Friday, February 18, 2011

Lugar Lives In Hotel While Visiting Indiana has a story you won't read in mainstream news media reports in Indiana about Sen. Richard Lugar that is sure to only bolster the arguments of his opponents that he has been in Washington too long. Erin McPike confirms in her report that Lugar stays in a hotel during his return visits to the Hoosier state.

Indiana Republican Sen. Richard Lugar has been preparing for an intra-party challenge since he was first elected, but recently, questions have popped up about his residency and commitment to Indiana.

Asked if Lugar lived in a hotel when he returned to Indiana, Lugar senior adviser Mark Helmke said, "That's correct."

Lugar owns a farm in the Hoosier State that he's been tending for decades. His siblings own parts of the farm, but he still works on it once a month with his son, even though he doesn't live there.

As for the living conditions on the farm, Helmke joked, "The place is pretty rustic."

Asked how Lugar's team would respond if challenged about his residency, Helmke shot back, "We'll be happy to talk about the farm."

"It's not an issue. They can try to make it an issue. We'll be happy to talk about the farm and what it means to him," Helmke said.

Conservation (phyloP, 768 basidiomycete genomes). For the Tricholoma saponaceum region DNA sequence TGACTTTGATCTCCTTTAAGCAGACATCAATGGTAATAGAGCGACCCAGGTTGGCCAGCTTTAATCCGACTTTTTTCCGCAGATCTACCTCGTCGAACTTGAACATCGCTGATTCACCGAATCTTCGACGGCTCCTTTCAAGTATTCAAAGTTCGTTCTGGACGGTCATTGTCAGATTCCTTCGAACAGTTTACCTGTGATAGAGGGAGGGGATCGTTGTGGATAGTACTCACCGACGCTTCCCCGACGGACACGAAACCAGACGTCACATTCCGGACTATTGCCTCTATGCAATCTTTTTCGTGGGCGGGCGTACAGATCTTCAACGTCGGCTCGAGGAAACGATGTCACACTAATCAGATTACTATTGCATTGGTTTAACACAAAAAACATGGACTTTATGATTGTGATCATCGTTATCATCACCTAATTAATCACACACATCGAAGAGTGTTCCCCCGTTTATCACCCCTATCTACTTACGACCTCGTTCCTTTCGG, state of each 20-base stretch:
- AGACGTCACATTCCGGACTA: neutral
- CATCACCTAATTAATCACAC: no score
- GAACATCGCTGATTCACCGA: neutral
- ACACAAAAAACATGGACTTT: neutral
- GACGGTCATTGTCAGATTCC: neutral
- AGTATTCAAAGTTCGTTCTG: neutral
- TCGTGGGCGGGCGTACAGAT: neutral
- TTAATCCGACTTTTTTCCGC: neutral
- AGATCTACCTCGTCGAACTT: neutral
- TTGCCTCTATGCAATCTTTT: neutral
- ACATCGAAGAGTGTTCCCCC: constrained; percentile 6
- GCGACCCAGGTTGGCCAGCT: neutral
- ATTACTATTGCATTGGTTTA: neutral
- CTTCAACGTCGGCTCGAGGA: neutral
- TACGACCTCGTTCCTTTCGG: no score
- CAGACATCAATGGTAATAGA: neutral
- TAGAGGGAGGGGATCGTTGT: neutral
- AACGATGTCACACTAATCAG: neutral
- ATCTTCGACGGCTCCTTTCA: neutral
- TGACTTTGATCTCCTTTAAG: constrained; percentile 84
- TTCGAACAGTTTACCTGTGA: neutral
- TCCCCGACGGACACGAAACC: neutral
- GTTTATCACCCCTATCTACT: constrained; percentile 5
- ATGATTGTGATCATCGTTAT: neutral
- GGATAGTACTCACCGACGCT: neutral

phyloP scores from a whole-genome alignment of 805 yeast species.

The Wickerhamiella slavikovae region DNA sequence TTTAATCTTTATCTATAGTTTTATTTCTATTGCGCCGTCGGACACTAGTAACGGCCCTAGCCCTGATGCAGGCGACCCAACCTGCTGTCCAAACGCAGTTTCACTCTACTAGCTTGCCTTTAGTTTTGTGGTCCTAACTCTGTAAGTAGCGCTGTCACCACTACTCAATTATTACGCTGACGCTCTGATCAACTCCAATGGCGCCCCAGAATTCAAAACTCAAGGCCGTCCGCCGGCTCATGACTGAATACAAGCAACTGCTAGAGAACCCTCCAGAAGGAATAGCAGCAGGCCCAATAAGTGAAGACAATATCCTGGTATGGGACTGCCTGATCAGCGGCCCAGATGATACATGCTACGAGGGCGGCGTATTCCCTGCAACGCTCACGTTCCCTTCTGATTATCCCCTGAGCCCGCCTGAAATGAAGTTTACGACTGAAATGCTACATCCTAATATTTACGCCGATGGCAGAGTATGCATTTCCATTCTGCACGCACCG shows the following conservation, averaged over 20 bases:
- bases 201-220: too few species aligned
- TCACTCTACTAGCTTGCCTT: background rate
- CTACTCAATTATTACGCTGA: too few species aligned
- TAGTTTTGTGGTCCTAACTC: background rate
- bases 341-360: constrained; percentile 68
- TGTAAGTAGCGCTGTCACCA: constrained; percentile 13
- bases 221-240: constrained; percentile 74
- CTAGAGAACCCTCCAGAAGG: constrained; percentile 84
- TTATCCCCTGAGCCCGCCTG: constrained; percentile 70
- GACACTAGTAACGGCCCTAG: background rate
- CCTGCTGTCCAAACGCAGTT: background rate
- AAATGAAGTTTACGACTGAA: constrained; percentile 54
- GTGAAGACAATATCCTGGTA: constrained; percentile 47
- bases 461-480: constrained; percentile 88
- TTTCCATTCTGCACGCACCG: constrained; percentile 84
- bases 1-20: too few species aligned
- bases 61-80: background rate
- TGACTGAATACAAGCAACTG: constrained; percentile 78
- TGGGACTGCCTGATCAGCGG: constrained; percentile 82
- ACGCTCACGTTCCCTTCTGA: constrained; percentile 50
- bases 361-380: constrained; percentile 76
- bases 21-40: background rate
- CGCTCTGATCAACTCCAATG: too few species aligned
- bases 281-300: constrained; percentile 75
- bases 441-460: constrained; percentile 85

Lugar is awaiting a tough primary challenge from state Treasurer Richard Mourdock, but he has been dogged in defense of his record. In fact, he told the tea party to "get real" earlier this year.

While the tea party might be looking to take down Lugar, those close to Mourdock are more concerned with Lugar's more recent past as a Beltway insider, and Mourdock claims to be a little bit outside the tea party mantle.
The six-term senator and his wife maintain their year-round residence in suburban Alexandia, Virginia, a short distance from the nation's capital.


M Theory said...

Lugar actually said something as condescending as "get real" to tea party members?

Paul K. Ogden said...

Under what strained legal theory does his farm qualify as his residence?

If he lived there when he came back to Indiana then he could claim it as his residence But he lives in a hotel so the farm is obviously not his residence.

Has anyone stopped to think he has an even bigger problem. He would have been voting in Indiana using an address where he doesn't live. That's a felony.

Gary R. Welsh said...

I don't know, Paul. Evan Bayh used to claim a voting address in Terre Haute at which he never lived and drove a BMW with Virginia license plate tags. The Supreme Court found him to be a resident eligible to run for Secretary of State.

Paul K. Ogden said...